Overall, it’s a good change because it gives Scott some more time with celebrity guests who seem eager to take a break from the asinine questions they have to answer in real life. (The show parodies these sorts of questions by having Scott ask different guests, “How do you juggle work and family?” The recurring gag pays off nicely in the Jason Schwarzman episode.) Even stars who aren’t exactly known as comedic powerhouses — like Zoe Saldana, Jessica Alba, and Clark Gregg — seem liberated by the show’s silliness.
On the other hand, I missed the more free-flowing, anything-can-happen vibe of the season 1 celebrity interviews. I know these segments still feature a strong element of improv — like when Scott asks Anna Kendrick to repeat an absurdly complicated vocal warm-up — but it felt like a larger part of the celebrity interviews were more overtly scripted, which took a bit of the comedic charge away. Thankfully, there was still time for lesser-known/no-less funny comics like Jordan Peele, Will Forte, Adam Pally, Thomas Lennon, Jason Mantzoukas and *many* more to drop in and play outrageous characters like bitter psychic Tan Fu, an over-sharing senatorial candidate, and a vampire chef.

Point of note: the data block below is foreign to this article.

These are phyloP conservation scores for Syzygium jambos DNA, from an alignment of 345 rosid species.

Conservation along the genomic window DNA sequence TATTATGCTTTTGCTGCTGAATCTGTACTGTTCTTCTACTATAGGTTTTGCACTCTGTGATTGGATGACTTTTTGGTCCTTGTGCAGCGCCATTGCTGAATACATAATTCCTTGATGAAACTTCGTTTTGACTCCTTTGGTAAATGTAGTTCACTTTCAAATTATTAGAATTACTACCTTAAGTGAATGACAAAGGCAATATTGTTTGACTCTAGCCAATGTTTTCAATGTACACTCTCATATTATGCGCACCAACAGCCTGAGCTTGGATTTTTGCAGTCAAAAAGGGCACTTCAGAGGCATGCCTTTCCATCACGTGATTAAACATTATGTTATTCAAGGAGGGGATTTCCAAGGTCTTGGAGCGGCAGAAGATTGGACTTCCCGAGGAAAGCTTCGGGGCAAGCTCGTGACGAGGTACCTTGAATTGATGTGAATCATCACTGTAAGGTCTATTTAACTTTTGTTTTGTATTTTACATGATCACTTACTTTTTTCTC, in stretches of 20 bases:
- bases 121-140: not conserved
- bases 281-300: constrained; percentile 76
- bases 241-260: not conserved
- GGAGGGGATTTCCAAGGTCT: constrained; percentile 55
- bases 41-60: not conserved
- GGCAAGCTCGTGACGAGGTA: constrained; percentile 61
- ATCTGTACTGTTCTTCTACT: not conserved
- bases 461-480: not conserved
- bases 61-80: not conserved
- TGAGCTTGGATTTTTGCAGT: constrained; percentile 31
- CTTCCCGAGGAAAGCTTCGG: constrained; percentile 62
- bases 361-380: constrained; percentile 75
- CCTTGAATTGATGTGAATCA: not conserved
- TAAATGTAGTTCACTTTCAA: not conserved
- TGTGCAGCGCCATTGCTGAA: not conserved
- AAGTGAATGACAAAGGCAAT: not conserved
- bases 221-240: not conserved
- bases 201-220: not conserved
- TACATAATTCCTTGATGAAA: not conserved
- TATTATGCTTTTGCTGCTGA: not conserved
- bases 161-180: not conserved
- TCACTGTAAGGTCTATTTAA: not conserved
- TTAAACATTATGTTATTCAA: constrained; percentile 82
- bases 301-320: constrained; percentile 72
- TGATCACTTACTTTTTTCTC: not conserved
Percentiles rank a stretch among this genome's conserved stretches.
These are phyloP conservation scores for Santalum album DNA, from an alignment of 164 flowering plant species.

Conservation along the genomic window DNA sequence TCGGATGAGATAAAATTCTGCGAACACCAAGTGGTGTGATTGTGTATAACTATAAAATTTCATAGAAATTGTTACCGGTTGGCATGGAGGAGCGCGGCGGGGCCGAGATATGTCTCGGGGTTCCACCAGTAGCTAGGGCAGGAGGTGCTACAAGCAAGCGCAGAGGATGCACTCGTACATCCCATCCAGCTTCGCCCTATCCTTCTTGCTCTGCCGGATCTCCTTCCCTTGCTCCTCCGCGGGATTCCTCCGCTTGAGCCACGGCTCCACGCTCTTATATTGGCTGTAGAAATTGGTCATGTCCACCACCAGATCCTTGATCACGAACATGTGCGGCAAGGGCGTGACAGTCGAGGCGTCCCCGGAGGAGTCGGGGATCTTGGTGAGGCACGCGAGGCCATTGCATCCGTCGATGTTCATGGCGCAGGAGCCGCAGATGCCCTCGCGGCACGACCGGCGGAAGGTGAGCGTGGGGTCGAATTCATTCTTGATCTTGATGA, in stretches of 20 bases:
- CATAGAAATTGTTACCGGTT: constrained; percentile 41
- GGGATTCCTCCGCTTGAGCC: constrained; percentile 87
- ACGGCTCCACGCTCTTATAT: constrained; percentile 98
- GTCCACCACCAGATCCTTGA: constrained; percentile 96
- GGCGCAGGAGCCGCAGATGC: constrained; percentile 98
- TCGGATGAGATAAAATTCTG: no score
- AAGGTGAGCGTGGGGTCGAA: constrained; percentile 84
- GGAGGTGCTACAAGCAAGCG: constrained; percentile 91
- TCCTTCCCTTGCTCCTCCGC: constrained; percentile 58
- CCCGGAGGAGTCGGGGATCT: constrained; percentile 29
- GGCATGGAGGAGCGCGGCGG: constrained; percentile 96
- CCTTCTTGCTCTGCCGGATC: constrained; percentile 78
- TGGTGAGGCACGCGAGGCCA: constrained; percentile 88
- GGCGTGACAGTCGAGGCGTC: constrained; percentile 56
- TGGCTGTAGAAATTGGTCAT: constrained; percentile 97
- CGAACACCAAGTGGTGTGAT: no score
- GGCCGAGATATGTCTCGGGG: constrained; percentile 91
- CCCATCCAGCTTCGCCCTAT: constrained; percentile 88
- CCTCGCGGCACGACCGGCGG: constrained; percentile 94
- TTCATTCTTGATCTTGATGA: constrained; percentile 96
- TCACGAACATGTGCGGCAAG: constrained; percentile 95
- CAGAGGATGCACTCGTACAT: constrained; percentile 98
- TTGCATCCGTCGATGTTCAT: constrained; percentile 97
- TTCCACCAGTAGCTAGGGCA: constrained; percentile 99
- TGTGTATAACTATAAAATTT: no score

As you can probably tell from that last sentence, the show has little trouble maintaining its anything-can-happen tone despite the more scripted interviews. Season 2 featured another treasure trove of pop culture parodies. My favorites involved the fake trailer that took aim at movie critic blurbs, and the pinpoint spoofs of show like Cheaters, Shark Tank, or anything hosted by loudmouths like Guy Fieri. Each of the spoofs inevitably takes an off-kilter twist that isn’t totally necessary because the show does a brilliant job of mocking its target’s ridiculousness with a straight face.